For regular, chronic use – risk of rebound hyperacidity if omitted.
Increased risk of acid aspiration and/or post-operative stress-related mucosal disease if omitted.
For investigations of Helicobacter pylori (H. pylori) associated dyspepsia – risk of false negative if continued.
Advice in the Perioperative period
Elective and Emergency Surgery
Patients who take ‘when required’ H2RA should be advised to take a dose of their usual medication the evening prior to and/or on the morning of surgery.
For patients with increased risk factors for aspiration (e.g. pregnancy, obesity, non-fasted state in emergency surgery) consider administration of acid-suppressing medication (oral or intravenous) pre-operatively – see Further Information ‘H2RAs vs. Proton Pump Inhibitors (PPIs)’. Please refer to specific product information on the dose(s) of H2RA to be administered pre-operatively.
Patients undergoing Anti-Reflux Surgery or Total Gastrectomy
If patient is on H2RA, consider continued need for H2RA therapy following surgery.
Use of Post-operative Non-Steroidal Anti-inflammatory Drugs (NSAIDs)
For information on PPI use see Proton Pump Inhibitor (PPIs) monograph.
Interaction(s) with Common Anaesthetic Agents
Cimetidine slightly reduces clearance of intravenous lidocaine and raises levels in some patients, leading to toxicity in some patients. Monitor for signs of lidocaine toxicity (e.g. bradycardia, hypotension, pins and needles) and reduce dose as necessary. Ranitidine appears not to interact and may be a suitable alternative2.
One study suggests that cimetidine may raise plasma levels of lidocaine (given as an epidural), but other studies have found no effect. There is no clear clinical significance, but bear this interaction in mind in case of lidocaine adverse effects2.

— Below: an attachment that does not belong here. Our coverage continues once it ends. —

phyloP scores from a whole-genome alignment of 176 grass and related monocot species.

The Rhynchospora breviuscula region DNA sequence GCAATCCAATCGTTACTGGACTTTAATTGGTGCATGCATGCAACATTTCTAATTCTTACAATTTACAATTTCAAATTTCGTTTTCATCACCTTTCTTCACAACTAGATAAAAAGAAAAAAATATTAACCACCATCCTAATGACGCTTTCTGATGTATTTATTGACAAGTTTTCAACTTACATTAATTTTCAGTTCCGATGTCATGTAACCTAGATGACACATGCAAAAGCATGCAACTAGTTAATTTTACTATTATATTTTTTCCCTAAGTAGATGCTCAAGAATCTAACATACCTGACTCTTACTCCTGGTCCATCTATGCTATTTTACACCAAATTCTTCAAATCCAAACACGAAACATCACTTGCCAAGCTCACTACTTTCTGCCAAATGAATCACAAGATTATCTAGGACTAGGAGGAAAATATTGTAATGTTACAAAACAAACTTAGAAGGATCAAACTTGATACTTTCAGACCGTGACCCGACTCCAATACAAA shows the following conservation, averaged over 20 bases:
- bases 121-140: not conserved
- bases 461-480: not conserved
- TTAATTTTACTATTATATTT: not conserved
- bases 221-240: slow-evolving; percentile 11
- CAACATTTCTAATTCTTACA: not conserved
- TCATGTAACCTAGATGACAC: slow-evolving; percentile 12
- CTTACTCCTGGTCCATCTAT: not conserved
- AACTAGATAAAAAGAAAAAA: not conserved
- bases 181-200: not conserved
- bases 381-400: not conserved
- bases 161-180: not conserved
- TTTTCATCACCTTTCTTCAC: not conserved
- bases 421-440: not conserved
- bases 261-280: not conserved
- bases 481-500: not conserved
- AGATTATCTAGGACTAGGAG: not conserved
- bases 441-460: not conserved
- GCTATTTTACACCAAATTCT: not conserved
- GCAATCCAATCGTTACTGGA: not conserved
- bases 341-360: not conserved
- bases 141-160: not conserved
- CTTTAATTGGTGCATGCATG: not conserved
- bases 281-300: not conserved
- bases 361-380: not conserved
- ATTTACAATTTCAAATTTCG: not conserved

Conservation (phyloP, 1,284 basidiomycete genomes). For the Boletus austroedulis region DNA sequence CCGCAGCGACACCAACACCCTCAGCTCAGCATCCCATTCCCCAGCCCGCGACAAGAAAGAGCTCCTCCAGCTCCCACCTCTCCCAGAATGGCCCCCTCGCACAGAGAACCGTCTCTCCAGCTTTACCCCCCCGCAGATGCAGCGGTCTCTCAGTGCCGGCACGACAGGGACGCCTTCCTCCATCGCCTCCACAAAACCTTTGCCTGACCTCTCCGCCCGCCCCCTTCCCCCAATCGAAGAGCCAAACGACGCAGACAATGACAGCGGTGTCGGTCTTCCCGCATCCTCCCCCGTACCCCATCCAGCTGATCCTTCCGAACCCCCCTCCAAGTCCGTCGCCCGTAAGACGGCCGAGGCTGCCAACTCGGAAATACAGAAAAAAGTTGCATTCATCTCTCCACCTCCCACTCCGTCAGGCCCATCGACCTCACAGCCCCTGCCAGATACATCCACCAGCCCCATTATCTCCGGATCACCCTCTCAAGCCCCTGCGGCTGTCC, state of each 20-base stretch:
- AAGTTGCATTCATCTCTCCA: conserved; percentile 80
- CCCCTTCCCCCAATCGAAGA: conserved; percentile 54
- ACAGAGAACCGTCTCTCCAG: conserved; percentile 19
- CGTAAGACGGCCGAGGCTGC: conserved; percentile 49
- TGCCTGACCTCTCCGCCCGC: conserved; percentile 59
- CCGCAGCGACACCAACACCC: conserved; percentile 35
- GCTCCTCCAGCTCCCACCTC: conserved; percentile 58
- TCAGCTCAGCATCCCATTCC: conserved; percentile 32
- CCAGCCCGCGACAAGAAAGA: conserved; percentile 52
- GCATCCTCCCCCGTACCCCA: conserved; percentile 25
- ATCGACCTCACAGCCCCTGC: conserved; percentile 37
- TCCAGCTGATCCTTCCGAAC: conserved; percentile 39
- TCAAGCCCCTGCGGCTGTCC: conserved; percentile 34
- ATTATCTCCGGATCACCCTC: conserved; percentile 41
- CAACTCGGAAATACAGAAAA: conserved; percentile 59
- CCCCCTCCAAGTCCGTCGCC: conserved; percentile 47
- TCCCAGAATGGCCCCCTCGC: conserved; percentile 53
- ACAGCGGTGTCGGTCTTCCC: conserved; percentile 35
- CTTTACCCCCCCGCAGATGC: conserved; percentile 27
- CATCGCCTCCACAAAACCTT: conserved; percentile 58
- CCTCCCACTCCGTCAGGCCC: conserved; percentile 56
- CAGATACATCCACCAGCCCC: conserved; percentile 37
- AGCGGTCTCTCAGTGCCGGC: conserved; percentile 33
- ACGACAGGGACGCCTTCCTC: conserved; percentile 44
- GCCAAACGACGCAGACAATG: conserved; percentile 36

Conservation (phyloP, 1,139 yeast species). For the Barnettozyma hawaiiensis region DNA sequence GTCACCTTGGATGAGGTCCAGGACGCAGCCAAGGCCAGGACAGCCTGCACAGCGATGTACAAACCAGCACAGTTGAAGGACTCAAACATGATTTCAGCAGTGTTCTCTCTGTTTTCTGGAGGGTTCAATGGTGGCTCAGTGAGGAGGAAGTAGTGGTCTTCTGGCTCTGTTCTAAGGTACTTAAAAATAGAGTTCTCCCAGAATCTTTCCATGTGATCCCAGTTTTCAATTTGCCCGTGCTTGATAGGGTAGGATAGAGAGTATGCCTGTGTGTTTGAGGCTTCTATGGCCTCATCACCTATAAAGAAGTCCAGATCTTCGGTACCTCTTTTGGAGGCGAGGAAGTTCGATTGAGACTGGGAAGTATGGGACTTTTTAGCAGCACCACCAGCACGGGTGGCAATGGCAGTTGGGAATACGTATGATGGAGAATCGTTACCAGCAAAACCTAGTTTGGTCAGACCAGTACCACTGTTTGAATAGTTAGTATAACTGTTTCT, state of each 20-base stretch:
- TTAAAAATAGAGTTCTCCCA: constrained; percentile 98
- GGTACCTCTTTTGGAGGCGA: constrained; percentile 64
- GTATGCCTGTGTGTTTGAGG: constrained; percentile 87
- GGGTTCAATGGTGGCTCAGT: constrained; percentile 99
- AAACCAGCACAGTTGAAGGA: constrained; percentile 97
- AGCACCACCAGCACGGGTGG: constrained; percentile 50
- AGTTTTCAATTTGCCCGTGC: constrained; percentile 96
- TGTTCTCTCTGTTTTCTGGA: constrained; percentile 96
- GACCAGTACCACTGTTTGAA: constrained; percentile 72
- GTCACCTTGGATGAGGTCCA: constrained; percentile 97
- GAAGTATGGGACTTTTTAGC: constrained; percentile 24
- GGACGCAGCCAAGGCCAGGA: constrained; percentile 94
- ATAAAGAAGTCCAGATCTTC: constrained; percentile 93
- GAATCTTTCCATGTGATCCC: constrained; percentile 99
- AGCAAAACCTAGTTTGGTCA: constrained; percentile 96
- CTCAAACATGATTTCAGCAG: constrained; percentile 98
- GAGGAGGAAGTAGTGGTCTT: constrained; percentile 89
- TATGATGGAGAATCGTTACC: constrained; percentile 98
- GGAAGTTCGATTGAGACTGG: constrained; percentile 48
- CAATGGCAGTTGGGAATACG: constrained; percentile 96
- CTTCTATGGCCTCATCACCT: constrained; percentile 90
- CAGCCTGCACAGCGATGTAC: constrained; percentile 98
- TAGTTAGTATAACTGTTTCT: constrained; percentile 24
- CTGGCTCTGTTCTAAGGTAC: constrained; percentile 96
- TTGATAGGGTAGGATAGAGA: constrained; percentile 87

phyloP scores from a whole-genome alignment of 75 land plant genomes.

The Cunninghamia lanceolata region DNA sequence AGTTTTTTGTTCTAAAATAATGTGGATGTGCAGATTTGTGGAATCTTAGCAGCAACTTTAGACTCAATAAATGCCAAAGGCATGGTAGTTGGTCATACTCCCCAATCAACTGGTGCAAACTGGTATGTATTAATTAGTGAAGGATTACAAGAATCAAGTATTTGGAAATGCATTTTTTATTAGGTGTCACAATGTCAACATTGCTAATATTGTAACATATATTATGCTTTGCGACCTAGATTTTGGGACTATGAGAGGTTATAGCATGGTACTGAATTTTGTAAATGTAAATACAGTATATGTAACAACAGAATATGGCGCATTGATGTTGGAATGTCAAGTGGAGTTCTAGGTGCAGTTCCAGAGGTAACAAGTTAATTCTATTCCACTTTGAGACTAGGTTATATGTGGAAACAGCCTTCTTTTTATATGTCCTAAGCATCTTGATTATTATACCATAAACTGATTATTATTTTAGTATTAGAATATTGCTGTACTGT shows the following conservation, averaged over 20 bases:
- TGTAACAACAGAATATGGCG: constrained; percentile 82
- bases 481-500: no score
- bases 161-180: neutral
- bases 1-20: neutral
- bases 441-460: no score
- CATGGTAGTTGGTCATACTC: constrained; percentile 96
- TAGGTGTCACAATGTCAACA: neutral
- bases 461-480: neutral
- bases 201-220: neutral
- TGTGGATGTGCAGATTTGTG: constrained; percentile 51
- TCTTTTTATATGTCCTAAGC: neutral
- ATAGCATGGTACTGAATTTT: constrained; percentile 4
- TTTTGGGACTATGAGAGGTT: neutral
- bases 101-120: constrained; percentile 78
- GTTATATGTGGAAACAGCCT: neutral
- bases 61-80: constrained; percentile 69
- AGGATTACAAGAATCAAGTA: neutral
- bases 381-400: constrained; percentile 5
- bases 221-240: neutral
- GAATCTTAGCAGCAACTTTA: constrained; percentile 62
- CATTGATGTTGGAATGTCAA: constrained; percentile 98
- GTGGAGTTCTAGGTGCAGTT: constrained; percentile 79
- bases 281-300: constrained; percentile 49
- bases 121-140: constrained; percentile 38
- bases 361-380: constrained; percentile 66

Cimetidine and ranitidine appear to modestly raise the plasma levels of bupivacaine (given as an epidural). No clinical significance has been demonstrated, but bear this interaction in mind in case of bupivacaine adverse effects2.
Opioids (also see Interaction(s) with other Common Medicines used in the Perioperative Period)
Alfentanil (and possibly fentanyl) plasma concentrations are increased by cimetidine – monitor for prolonged and increased sedation and adjust dose accordingly2.
Cimetidine increases the plasma concentration of diazepam and possibly other benzodiazepines. If increased benzodiazepine effects occur (e.g. drowsiness), consider changing to a non-interacting H2-receptor antagonist (e.g. ranitidine)2.
Interaction(s) with other Common Medicines used in the Perioperative Period
Opioids (also see Interaction(s) with other Common Anaesthetic Agents)
H2RAs may enhance the effects of some opioid analgesics (e.g. morphine, pethidine)2, 3. There have been isolated reports of adverse effects including apnoea, muscle twitching (cimetidine), and confusion (cimetidine and ranitidine)3. The clinical significance of this interaction is uncertain, but is probably limited. However, some manufacturers advise caution2.
The UK manufacturer predicts that cimetidine will inhibit the metabolism of oxycodone (by inhibiting CYP3A4). Due to lack of evidence, the clinical significance of this interaction is unclear. Until more is known be alert for increased oxycodone adverse effects (such as sedation, constipation, respiratory depression) if used concurrently with cimetidine2.
H2RAs vs. Proton Pump Inhibitors (PPIs)
Superiority of either class of acid-suppressing medication given perioperatively to reduce the risk of aspiration has not been definitely proven, although the majority of evidence supports the pre-operative administration of H2RAs in most patients, with PPI therapy being reserved for patients on chronic acid suppression who may have developed some degree of tolerance to such chronic acid suppression4, 5. Also see Proton Pump Inhibitors (PPIs) monograph.